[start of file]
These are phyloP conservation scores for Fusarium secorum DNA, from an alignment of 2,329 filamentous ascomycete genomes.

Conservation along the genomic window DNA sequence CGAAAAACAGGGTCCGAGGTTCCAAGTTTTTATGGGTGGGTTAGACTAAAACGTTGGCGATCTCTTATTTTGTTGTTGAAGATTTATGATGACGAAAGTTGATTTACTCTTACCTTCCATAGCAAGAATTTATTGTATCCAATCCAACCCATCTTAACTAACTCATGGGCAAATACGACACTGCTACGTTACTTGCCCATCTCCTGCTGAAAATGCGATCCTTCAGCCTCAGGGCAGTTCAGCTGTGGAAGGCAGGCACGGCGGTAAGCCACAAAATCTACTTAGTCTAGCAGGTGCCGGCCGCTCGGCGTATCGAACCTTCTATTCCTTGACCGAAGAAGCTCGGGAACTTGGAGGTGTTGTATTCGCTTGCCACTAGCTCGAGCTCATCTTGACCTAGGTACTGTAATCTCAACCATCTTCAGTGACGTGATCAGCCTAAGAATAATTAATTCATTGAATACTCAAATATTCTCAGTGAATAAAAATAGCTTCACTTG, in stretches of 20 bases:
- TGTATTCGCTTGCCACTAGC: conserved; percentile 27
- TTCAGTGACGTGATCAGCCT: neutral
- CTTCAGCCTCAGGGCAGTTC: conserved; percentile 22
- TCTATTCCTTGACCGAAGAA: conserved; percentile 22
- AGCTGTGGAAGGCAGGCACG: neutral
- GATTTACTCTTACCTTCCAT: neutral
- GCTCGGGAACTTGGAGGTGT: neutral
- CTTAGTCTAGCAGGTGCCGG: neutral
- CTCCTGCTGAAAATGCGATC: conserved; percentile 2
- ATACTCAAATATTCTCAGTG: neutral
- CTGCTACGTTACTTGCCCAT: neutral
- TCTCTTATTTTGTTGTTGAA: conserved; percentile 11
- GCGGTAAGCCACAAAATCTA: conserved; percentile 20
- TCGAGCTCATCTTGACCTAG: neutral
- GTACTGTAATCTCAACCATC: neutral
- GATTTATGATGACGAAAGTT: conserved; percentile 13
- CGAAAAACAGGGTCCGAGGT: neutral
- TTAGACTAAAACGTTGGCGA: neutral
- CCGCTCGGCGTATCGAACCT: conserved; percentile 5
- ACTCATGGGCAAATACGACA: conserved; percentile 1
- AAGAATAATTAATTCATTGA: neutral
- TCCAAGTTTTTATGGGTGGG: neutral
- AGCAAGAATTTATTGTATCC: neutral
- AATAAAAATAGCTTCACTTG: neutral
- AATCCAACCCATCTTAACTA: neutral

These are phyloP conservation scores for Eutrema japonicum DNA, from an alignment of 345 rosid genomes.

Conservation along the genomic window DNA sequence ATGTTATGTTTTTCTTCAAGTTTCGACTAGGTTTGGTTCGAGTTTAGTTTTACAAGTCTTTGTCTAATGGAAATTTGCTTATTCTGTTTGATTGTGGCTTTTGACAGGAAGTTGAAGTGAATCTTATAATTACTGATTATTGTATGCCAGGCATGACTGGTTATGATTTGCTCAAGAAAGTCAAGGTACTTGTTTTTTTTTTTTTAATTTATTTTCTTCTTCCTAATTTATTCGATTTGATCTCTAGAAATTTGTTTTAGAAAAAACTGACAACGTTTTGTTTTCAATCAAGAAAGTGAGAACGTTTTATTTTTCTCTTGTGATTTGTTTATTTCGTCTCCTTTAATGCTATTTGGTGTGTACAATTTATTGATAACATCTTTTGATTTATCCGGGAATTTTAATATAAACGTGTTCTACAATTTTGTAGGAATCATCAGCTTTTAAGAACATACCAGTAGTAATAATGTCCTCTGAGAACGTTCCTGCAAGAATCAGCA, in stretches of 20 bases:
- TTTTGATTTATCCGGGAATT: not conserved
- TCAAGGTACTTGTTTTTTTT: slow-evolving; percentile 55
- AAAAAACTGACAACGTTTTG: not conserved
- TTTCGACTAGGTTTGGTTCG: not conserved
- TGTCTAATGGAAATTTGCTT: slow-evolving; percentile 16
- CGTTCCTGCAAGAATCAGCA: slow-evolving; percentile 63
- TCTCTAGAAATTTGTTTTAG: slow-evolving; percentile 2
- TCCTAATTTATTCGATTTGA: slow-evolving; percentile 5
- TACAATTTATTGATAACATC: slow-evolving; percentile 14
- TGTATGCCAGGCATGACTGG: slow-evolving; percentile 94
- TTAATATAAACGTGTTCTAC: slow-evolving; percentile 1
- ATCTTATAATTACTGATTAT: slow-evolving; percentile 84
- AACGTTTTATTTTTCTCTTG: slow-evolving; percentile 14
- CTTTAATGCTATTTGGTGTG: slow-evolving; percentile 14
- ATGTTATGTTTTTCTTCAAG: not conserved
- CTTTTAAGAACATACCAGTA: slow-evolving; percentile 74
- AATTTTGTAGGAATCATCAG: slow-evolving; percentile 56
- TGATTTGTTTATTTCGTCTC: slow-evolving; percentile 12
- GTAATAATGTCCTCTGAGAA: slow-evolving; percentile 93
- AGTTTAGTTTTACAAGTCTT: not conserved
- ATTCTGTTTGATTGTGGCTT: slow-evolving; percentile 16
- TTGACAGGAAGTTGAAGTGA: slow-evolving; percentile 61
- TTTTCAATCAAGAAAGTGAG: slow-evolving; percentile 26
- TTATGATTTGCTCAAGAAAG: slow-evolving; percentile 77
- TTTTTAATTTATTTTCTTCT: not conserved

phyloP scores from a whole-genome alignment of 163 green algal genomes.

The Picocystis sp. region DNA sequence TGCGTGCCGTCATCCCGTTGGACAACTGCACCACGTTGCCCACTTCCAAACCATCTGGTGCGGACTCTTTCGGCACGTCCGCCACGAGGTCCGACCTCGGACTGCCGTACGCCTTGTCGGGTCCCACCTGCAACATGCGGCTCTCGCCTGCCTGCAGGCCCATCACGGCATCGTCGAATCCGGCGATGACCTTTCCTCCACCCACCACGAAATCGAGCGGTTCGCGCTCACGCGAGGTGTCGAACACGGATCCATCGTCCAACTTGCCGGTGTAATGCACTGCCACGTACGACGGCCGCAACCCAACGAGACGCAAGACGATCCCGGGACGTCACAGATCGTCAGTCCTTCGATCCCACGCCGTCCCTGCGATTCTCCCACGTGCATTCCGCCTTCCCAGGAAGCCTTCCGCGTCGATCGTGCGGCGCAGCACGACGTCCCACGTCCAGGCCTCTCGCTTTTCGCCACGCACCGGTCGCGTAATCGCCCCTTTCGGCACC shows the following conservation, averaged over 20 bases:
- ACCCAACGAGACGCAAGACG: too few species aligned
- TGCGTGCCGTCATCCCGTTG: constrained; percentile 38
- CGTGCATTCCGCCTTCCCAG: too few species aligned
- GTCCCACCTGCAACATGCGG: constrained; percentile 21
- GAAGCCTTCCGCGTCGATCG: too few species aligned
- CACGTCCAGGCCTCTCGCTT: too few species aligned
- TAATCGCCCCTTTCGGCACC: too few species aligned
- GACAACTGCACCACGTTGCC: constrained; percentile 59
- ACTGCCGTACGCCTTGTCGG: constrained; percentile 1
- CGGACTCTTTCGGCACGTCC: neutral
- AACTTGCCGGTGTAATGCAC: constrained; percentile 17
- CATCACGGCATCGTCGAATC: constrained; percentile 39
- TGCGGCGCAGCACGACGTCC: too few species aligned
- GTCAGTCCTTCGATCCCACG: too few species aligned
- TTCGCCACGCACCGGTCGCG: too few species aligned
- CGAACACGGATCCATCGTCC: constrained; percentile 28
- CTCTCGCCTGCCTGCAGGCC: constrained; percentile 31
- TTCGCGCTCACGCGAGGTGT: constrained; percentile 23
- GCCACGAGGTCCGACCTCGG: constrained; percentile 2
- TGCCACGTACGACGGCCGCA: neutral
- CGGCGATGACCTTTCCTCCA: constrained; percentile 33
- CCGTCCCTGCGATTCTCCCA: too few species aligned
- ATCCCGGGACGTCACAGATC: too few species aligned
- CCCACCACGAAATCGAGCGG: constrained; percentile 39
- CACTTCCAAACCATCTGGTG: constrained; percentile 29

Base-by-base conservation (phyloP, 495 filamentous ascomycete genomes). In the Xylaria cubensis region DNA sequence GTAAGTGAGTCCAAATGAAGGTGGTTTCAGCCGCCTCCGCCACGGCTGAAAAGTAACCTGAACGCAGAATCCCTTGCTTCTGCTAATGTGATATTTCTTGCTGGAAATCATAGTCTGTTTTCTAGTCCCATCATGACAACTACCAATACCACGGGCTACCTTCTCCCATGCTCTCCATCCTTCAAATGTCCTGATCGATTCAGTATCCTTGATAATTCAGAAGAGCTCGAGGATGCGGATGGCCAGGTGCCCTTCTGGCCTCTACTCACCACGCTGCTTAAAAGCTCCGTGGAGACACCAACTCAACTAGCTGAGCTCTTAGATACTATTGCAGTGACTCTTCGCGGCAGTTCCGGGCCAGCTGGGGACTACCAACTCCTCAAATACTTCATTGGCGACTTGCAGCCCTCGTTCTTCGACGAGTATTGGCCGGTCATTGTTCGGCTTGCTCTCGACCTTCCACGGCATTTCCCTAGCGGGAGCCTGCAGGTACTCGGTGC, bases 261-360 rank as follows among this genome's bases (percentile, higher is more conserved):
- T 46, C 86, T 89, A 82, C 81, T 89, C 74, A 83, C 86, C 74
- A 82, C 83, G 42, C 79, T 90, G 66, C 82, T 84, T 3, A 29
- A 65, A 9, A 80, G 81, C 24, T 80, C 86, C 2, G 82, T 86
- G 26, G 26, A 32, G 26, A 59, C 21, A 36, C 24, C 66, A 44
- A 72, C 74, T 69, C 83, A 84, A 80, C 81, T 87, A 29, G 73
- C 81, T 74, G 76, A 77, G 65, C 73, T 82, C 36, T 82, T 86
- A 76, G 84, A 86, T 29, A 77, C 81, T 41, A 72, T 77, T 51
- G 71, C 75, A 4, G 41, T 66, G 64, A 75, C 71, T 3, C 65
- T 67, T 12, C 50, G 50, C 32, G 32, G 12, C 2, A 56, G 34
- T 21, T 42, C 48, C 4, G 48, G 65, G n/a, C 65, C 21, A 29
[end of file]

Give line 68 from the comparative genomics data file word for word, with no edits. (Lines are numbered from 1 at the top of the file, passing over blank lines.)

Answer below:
- CATCACGGCATCGTCGAATC: constrained; percentile 39